Trigons” is a long (7:13 minutes) mostly instrumental track that really showcases this band’s impressive musicianship. Each member is allowed to shine, as the guitars, bass, synths and percussion are distinct, yet meld together beautifully to create a mesmerizing psychedelic fantasia. Warneford’s soaring vocals are sparse, entering only in the latter part of the track, but are powerfully compelling as always.

The Paris Alexander remix of “Closer” is particularly stunning, giving a the song a different, somewhat lighter feel through a captivating dance beat and dreamy, ethereal synths. Alexander is a music producer and composer, and has collaborated with Antipole, a Norwegian post punk band I’ve previously written about on this blog.

Year of the Dragon is a phenomenal album that feels almost like a greatest hits compilation, as every single track is outstanding. I loved IAMWARFACE before, and love them even more after hearing this album. Year of the Dragon drops September 6th, but you can pre-order it here.

Track Listing:
1. SAY MY NAME
2. YOU DON’T LOVE ME ANYMORE
3. TO DIE FOR
4. FEAR THE FUTURE
5. CLOSER
6. GET SO HIGH
7. ATOMIC WHITE GOLD
8. BLEED OUT
9. RED QUEEN
10. TRIGONS
11. SAY MY NAME (PAUL PARSONS REMIX)
12. CLOSER (PARIS ALEXANDER REMIX)
13. YOU DON’T LOVE ME ANYMORE (CROSSFLOW REMIX)
14. CLOSER (CONTROL FREAK REMIX)

Catch IAMWARFACE at one of these upcoming shows:

30 August 2019 – Bournemouth, UK (with The Kut, HAWXX, Black Tree Vultures)
7 September 2019- Twickenham, UK (with How To Live, Nick Swettenham)
26 September 2019- London, UK (with The Insect, Graves)
17 November 2019 – Brighton, UK (with Legpuppy, Androids In The Mist)

Connect with IAMWARFACE:  Website / Facebook / Twitter / Instagram
Stream their music:  Spotify / Soundcloud / Apple Music
Purchase on Bandcamp / iTunes / Google Play

MISSIO – Album Review: “The Darker the Weather // The Better the Man”

MISSIO

It’s not often that I love an entire album at first listen, but that was exactly the case with The Darker the Weather // The Better the Man by MISSIO.  I was literally stunned by this brilliant and totally original collection of songs the instant they hit my eardrums, and the last time I can remember that happening to me was four years ago with twenty one pilots’ Blurryface. As far as I’m concerned, The Darker the Weather // The Better the Man is a certifiable masterpiece, and hands down the best album of 2019. I can listen to it over and over, and it knocks me for a loop me every single time.  It was released this past April, and I’m finally getting around to sharing my adoration for it.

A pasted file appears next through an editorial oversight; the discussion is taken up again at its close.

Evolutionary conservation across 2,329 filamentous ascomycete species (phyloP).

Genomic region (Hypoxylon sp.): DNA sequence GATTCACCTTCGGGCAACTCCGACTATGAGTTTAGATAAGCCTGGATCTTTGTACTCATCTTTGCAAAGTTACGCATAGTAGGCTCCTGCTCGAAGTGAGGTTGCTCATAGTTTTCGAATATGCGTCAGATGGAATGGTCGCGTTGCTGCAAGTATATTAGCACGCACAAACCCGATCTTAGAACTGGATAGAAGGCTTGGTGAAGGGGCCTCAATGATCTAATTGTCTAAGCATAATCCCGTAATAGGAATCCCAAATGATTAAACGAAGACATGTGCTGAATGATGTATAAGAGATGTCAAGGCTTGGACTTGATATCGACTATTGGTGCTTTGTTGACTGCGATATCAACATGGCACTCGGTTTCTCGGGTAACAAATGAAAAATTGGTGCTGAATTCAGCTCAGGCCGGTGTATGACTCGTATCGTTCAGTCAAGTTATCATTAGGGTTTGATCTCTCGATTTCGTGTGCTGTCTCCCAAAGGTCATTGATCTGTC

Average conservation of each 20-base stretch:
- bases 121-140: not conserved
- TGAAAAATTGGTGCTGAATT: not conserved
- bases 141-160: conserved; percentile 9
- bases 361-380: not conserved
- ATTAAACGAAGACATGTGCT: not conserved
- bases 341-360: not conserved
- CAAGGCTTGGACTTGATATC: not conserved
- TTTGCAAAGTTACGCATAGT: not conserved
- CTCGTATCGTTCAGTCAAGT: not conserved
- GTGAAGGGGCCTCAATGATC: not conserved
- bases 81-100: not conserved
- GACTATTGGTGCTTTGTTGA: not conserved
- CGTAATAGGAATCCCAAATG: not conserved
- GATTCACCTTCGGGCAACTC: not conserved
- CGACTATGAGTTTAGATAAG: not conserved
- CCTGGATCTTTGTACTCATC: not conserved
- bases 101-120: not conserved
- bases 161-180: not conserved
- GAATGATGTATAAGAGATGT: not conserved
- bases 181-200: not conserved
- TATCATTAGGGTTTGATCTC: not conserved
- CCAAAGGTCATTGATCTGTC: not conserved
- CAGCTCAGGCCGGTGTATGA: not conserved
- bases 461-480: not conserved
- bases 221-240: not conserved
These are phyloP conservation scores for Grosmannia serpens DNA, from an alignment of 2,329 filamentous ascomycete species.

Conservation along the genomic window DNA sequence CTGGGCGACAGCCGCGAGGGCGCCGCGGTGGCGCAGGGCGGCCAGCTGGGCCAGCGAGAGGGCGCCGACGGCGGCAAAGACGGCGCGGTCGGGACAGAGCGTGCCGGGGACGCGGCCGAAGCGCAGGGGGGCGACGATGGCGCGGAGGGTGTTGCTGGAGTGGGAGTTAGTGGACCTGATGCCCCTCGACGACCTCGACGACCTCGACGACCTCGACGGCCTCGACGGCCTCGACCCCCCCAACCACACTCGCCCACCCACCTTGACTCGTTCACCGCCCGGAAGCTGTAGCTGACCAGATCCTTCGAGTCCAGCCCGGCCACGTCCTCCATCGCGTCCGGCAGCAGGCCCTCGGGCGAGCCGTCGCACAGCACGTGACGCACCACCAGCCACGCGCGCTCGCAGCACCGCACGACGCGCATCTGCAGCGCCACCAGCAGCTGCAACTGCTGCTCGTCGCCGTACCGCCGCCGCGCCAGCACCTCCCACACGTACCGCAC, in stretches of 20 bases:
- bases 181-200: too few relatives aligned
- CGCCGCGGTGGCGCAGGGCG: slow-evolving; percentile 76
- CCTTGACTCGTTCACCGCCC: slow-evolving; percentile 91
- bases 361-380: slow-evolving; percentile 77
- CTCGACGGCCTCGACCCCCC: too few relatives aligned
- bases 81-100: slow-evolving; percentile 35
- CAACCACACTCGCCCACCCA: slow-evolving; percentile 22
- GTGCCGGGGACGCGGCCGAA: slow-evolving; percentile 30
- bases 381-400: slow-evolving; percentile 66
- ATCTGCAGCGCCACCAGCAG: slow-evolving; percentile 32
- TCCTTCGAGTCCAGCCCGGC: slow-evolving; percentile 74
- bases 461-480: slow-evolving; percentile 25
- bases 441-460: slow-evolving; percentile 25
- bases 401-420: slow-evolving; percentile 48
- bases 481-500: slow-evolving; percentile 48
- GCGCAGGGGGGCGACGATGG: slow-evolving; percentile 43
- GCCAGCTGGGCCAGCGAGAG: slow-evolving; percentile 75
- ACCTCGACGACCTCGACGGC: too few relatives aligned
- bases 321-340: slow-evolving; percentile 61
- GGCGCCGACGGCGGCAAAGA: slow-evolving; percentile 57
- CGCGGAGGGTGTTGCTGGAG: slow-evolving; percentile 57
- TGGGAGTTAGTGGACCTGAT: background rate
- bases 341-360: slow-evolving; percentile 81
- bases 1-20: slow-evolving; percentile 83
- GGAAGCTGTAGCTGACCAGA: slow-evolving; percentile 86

MISSIO’s unique and eclectic sound is a glorious mash-up of alternative electronic rock, hip hop and dream pop, drawing the best from all three and more to create some of the most exciting and meaningful music I’ve heard in a while. Based in Austin, Texas and comprised of singer-songwriter/producer Matthew Brue and songwriter/producer and instrumentalist David Butler, MISSIO burst onto the music scene in 2017 with their outstanding debut album Loner. The album generated several singles, including “Middle Fingers” (my first introduction to the duo) and the mesmerizing “Bottom of the Deep Blue Sea”.

Their name, originally chosen by Brue who first named his solo act MISSIO, comes from the Latin word for “mission.” It had special meaning for him, as it represented the period in his life when he was recovering from addiction, and he even had the word tattooed on his arm. Many of the tracks on the latest album deal with drugs, emotional pain, and the struggles of overcoming addiction in general. The songs were written by Brue and Butler, with assistance on most tracks by Dwight A. Baker, who produced and mixed the album. Several fellow Austin musicians also contributed to some of the tracks.